Discussions about eggcorns and related topics
You are not logged in.
Registrations are temporarily closed as we're receiving a steady stream of registration spam.
Anyone who wishes to register, please email me at chris dot waigl at gmail dot com with the desired username and a valid email address, and I will register you manually.
Thanks for your understanding.
Chris -- 2011-03-08
The game of soccer gets its name from the Oxford/English public school tradition of shortening names and adding “-er” (e.g., “brekkers” for breakfast, “rugger” for rugby, ‘preggers” for pregnant, etc. See the interesting article on the “Oxford -er” in Wikipedia). In the late 1880 the name of Association Football was abbreviated, initially to “socca” and then, within a few years, to “soccer.”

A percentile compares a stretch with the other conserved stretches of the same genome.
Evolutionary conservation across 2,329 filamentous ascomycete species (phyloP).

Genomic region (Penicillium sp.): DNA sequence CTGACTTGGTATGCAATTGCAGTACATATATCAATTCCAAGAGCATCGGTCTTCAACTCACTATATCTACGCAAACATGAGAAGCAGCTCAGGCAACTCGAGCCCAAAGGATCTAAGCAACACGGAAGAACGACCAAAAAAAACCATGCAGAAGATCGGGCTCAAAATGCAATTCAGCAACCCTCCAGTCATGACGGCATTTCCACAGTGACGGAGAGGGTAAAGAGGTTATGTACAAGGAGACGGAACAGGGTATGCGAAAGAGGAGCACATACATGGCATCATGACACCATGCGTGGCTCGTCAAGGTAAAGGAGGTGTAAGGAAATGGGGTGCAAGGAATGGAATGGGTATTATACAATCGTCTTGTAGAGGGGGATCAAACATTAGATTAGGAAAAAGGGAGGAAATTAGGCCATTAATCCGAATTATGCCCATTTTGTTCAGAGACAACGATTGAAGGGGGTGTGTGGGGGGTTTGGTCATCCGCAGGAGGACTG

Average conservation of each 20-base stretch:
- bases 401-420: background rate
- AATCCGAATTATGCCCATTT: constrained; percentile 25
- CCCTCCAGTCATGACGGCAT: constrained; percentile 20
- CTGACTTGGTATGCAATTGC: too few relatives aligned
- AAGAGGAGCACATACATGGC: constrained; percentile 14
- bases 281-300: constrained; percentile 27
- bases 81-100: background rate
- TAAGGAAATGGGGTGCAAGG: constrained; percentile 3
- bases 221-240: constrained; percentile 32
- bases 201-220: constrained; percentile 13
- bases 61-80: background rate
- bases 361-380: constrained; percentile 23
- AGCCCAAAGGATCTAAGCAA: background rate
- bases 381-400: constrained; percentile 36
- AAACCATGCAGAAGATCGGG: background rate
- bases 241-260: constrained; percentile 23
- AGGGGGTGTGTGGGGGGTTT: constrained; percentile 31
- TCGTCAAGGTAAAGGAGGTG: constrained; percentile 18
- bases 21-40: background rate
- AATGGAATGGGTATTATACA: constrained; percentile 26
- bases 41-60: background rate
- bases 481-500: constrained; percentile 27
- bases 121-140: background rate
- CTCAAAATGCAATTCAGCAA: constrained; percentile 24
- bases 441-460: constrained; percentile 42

Even before the first recorded instance of “soccer” (1895) people were spelling the name of the game as “socker” (OED: “1891 Lock to Lock Times 24 Oct. 13/2 “A sterling player, and has the best interest of the ‘socker’ game at heart.”; 1894 Westm. Gaz. 11 Jan. 7/1 “The rival attractions of ‘rugger’ and ‘socker’. “)
Presumably the “socker” spelling is an eggcorn based on the principal action in the game: socking the ball with feet and heads. The prominent knee-length socks worn by players may also contribute to the re-imaging.
“Socker” continues to be a popular spelling. A Google search (http://www.google.ca/search?q=%22play+socker%22+-pong) for “play socker” turns up at least a hundred unique examples of the error. At this frequency, chances are good that some of these instances are more than phonetic misspellings.
A typical one citation:
Post on a Q&A site “ I play socker all year round and I also run track and cross country. ”